Why Brazil has not grown: a comparative analysis of Brazilian and Chinese economic management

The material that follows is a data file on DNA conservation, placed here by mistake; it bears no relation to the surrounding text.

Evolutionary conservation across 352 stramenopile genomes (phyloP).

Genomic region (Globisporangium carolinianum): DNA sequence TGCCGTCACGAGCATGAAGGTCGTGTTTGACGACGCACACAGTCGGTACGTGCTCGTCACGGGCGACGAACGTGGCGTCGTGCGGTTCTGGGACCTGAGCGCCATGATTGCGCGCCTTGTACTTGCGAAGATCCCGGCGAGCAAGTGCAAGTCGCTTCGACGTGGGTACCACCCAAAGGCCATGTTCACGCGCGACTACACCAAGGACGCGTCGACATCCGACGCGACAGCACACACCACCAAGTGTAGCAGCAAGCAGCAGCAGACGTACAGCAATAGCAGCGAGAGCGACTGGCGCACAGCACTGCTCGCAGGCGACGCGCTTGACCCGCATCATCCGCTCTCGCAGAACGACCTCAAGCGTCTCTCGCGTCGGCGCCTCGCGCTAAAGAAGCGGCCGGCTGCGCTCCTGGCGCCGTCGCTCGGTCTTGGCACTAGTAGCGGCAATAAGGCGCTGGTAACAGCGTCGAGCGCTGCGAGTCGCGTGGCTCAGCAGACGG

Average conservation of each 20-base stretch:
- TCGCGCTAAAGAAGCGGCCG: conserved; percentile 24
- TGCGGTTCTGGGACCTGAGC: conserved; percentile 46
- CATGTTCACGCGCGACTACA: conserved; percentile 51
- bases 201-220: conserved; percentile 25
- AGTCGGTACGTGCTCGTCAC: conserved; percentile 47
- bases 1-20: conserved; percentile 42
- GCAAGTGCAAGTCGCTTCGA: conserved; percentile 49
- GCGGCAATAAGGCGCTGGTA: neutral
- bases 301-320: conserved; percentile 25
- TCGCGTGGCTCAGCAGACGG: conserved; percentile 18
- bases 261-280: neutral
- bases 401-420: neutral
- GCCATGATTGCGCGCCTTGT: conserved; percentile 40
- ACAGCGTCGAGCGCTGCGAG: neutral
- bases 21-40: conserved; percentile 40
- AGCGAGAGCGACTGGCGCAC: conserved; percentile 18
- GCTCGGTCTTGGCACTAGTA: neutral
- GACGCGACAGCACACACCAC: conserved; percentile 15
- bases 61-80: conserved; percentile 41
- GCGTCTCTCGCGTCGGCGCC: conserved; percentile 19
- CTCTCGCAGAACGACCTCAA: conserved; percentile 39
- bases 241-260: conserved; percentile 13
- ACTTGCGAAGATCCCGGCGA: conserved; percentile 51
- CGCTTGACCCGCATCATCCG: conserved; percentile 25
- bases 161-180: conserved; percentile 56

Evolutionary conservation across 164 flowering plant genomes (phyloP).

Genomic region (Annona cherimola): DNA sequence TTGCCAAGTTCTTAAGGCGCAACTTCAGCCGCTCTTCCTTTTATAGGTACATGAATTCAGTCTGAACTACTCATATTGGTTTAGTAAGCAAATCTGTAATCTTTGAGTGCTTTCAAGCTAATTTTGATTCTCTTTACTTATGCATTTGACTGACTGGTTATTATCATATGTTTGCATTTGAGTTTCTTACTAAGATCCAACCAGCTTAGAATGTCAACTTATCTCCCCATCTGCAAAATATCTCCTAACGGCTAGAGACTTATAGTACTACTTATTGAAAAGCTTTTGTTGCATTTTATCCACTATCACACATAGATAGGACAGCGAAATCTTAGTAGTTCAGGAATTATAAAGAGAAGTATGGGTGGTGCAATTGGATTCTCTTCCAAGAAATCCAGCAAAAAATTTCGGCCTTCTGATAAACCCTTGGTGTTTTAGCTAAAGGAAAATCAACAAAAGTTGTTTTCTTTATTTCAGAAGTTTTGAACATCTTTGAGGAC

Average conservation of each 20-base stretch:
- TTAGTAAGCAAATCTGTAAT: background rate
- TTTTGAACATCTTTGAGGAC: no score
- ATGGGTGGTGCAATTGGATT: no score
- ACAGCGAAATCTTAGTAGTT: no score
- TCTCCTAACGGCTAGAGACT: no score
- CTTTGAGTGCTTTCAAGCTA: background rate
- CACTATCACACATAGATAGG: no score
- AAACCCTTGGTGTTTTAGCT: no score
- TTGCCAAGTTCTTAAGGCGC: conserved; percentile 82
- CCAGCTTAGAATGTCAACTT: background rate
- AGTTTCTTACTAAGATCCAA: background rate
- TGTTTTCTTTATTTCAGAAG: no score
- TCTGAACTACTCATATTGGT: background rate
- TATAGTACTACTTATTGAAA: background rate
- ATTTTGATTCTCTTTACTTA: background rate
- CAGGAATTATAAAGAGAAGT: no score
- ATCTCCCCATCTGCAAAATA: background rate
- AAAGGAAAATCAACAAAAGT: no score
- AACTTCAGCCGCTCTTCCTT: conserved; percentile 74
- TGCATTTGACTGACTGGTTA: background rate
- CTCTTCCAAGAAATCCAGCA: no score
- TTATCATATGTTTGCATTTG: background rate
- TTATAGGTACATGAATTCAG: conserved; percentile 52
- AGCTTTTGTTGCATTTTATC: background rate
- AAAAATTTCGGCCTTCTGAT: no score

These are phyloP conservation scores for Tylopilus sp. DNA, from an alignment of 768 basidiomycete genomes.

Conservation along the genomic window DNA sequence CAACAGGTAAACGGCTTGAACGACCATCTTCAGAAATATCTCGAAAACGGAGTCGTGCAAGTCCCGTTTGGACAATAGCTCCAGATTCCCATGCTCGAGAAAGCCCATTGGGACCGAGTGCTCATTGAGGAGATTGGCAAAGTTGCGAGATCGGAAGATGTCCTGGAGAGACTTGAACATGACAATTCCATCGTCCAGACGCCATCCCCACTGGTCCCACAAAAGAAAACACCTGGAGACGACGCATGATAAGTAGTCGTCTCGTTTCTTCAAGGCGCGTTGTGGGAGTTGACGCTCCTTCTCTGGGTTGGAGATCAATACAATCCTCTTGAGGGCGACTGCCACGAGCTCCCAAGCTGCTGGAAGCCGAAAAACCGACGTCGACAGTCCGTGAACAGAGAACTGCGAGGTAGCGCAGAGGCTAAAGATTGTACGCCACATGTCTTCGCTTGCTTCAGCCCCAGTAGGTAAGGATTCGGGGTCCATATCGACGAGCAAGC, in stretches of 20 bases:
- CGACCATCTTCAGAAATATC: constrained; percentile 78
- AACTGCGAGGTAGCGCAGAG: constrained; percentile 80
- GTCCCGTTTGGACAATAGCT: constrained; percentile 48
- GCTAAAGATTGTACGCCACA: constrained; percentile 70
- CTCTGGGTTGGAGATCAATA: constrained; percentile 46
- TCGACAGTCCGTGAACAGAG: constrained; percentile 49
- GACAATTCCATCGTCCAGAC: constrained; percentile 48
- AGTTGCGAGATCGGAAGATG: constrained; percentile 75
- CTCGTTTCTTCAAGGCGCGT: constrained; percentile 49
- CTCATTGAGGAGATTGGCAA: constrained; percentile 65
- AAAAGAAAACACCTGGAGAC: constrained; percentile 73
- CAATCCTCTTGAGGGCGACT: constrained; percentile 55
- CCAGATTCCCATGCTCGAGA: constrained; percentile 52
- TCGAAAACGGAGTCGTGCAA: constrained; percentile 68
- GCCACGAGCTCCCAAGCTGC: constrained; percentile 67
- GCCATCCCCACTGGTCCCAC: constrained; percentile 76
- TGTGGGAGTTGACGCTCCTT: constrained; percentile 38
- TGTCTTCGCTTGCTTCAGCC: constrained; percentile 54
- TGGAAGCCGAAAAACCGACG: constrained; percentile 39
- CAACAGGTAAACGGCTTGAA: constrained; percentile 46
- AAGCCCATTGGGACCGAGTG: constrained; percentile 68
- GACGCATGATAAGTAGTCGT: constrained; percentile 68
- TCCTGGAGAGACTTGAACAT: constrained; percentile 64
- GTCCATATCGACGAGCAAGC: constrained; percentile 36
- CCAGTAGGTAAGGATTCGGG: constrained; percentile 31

This paper aims to answer a very basic question asked by not only Brazilians, but people in other developing countries where liberal reform agendas were oversold, namely: why has China grown so rapidly and Brazil not. The first section establishes the basis for comparison between China and Brazil by contextualizing these countries within the BRICs concept. The second section aims at a partial explanation by surveying the results of a generation of Washington Consensus era growth. Given the agnosticism about total liberal packages and the puzzle of why incomplete reformers grew better, the paper engages in a comparative analysis of Brazilian and Chinese reforms focusing only on the issue of macroeconomic policy, especially the monetary and exchange rate regimes, and its effect on growth in the third section. That is, the Brazilian experience with inflation targeting and flexible exchange rate regime, since 1999, has contributed to slow start-stop growth and has been relatively high inflation, while the more managed approaches favored by China have done the reverse. Finally, the paper concludes offering policy advice to the other developing countries, BRICs, N-11, or otherwise.
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